The final incident that pushed Janet from non-believer to believer was breaking glass. Having just gone to bed, she heard the distinctive sound of breaking glass. Figuring it was one of the cats breaking something, she ran downstairs and saw her roommate also rapidly descending the stairs. Searching the house from top to bottom, neither saw any signs of broken glass.
Janet called her mother, Ann (Adelaide’s daughter, Charlie’s niece) and told her what happened. Ann wasn’t surprised. Soon after Grace had died Ann had come to the Depot Street house to do some packing and cleaning. It was the first night when she heard the sound of breaking glass. Like Janet, she searched and found no explanation of the noise.
In discussing the situation with her Mom, Janet wondered it if could possible be a ghost. Ann related the story of Charlie’s death. He died in the front bedroom of the house, and sadly, his wife and young daughter were never the same again. The daughter ended up living her own tragic life wrapped up in drug and alcohol abuse and had disappeared in the 1960s.
Janet became use to the pennies showing up everywhere. She even spoke to Charlie trying to explain that a penny doesn’t have a lot of value and quarters would be more appreciated, but no luck. “Off” events or incidents just were attributed to “that Charlie.” A visitor to the house, upon leaving, touched Janet softly on the arm saying, “I don’t mean to alarm you but I can feel spirits and I have to tell you that you have a haunting that seems to originate in your front bedroom.” Janet replied, “Oh, that’s just Charlie!”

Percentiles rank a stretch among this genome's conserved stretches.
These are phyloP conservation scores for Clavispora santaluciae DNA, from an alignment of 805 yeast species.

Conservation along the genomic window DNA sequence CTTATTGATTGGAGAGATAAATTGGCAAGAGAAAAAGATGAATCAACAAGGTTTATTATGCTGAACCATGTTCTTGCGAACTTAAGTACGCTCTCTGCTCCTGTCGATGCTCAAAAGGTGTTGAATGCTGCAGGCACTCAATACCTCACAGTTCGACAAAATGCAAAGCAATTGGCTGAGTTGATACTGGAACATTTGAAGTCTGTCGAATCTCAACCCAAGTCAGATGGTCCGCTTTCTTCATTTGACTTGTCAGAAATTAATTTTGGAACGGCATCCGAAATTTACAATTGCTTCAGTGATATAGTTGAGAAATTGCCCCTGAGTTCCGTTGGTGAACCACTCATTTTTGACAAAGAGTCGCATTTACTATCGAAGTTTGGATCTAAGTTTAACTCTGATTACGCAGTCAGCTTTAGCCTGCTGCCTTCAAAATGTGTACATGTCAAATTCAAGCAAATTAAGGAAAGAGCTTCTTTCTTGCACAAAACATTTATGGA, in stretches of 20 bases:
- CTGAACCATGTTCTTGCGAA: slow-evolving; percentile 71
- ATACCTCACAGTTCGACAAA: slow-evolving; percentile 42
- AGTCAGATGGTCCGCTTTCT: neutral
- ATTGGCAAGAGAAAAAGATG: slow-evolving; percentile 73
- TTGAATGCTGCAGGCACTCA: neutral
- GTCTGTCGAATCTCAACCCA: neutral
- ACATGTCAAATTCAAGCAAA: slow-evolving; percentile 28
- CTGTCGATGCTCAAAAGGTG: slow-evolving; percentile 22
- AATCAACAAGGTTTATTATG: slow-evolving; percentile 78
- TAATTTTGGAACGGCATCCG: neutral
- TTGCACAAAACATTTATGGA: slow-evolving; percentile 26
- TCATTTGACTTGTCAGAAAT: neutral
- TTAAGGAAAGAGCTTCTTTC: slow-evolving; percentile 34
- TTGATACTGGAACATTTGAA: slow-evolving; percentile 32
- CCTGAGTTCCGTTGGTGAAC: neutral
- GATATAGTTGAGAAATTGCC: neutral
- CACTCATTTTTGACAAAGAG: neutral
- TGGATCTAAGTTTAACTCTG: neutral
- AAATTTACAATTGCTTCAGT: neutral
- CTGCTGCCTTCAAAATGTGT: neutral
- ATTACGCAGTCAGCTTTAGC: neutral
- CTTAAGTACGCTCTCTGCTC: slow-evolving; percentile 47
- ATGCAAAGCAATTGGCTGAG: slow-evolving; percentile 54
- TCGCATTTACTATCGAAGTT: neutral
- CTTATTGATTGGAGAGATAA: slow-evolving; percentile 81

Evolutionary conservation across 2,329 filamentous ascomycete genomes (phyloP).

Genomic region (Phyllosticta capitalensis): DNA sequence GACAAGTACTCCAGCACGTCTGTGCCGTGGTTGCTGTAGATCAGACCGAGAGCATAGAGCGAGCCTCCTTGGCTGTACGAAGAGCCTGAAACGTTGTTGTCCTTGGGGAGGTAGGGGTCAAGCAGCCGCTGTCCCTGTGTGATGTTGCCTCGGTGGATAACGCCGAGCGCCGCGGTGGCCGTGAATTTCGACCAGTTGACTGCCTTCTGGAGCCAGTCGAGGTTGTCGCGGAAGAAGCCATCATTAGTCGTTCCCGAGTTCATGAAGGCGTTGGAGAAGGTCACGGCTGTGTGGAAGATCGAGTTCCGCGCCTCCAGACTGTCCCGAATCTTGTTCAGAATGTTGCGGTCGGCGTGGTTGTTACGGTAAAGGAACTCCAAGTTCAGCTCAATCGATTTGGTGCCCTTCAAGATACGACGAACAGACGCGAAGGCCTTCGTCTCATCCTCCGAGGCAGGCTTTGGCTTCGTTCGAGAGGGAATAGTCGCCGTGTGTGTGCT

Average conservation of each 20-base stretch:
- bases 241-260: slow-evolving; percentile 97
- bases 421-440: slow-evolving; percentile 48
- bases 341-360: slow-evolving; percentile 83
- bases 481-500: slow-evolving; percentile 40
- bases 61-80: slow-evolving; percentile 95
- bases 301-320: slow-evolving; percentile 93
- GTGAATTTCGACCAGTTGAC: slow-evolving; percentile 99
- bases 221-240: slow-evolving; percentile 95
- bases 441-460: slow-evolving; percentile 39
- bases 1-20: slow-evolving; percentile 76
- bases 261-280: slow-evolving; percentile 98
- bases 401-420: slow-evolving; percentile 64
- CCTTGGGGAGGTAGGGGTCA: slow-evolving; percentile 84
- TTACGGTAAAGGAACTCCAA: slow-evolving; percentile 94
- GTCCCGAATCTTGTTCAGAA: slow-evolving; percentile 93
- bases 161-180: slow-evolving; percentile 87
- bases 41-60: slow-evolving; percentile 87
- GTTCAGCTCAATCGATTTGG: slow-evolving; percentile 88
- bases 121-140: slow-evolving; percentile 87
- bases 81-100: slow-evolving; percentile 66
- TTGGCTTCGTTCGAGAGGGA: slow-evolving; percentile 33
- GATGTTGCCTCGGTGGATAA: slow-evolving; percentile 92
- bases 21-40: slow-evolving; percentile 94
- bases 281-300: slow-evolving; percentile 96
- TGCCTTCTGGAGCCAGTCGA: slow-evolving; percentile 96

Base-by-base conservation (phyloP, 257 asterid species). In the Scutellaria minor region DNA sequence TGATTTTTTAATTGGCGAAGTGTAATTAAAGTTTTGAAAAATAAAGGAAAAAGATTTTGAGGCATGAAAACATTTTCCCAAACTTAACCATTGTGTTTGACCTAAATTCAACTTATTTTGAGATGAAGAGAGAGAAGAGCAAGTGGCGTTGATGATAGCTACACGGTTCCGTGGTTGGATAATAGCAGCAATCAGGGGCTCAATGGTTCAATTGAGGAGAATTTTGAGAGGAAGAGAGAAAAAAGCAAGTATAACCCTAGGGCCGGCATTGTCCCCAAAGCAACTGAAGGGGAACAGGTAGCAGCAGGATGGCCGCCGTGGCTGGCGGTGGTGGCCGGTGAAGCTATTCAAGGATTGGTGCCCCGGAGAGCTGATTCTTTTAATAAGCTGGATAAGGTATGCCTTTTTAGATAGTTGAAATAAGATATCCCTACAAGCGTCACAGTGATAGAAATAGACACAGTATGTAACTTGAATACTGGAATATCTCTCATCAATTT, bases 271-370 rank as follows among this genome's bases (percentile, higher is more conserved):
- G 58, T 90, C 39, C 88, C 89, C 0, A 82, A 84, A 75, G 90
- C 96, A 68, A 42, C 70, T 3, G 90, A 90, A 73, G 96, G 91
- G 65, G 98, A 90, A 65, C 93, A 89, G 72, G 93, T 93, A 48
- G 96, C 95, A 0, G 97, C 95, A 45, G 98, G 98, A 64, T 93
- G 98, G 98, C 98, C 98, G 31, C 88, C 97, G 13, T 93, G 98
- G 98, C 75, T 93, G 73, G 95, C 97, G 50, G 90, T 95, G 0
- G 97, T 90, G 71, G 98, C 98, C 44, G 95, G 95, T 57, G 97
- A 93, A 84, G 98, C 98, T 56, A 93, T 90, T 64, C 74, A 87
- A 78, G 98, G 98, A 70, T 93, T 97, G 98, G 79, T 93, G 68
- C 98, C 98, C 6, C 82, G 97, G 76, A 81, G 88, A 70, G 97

After twenty years of living in the house, Janet met her long lost cousin Greg, as related above. Not only did this bring closure to the many years of searching by Janet’s Mom, but there was another member of the family that needed “closure.” Since Greg was Charlie’s grandson- Greg mother Carmine, was the daughter of Charlie- he agreed to go to Janet’s house and have a chat.
Greg told Janet (as well as Charlie) about his life’s successes as well as what had happened to his mother. He talked about his wife and children and how content he was with his life in California as a leather artist.
Since then, Janet doesn’t see many pennies anymore. She runs across one every now and then and wonders it is still Charlie. There seem to be no more noises or strange incidents. Janet wants to believe that Charlie finally managed to get the news he needed to be at peace. But she still keeps listening for that possible sound of broken glass.
Check out CHS’s 2015 Halloween Story The Cavendish Witch.
Tuesday, October 25, 2016
Whether it’s to see the site of the famous Phineas Gage accident, the town where Aleksandr Solzhenitsyn lived or to research family genealogy, Cavendish is a small town with a big history that attracts people from all over the world. To help visitors interested in Cavendish history, below are resources to assist you in planning a trip.
Note that the Cavendish Historical Society (CHS) Museum, 1958 Main Street (route 131), is open from Memorial weekend to Columbus weekend on Sundays from 2-4 pm and by appointment at other times. Because the building is unheated during the winter months, we recommend visiting at other times.
If you have questions or need more information, call 802-226-7807 or e-mail firstname.lastname@example.org
• Visitor’s Guide to Cavendish: Provides information on places to stay, eat and recreate.
• What’s Nearby: While it has many merits of its own; Cavendish is centrally located to places like Okemo Mountain Ski Resort, Woodstock and Hanover, NH.
• Cavendish Connects: Includes a calendar of events, the latest news and other types of information.
Each year, the Sunday closest to Gage’s accident (Sept 13, 1848) is CHS’s annual “Walk and Talk.”
• Self Guided Phineas Gage Walking Tour For best visibility, it is recommended that you visit in the spring or fall when the leaves do not block views.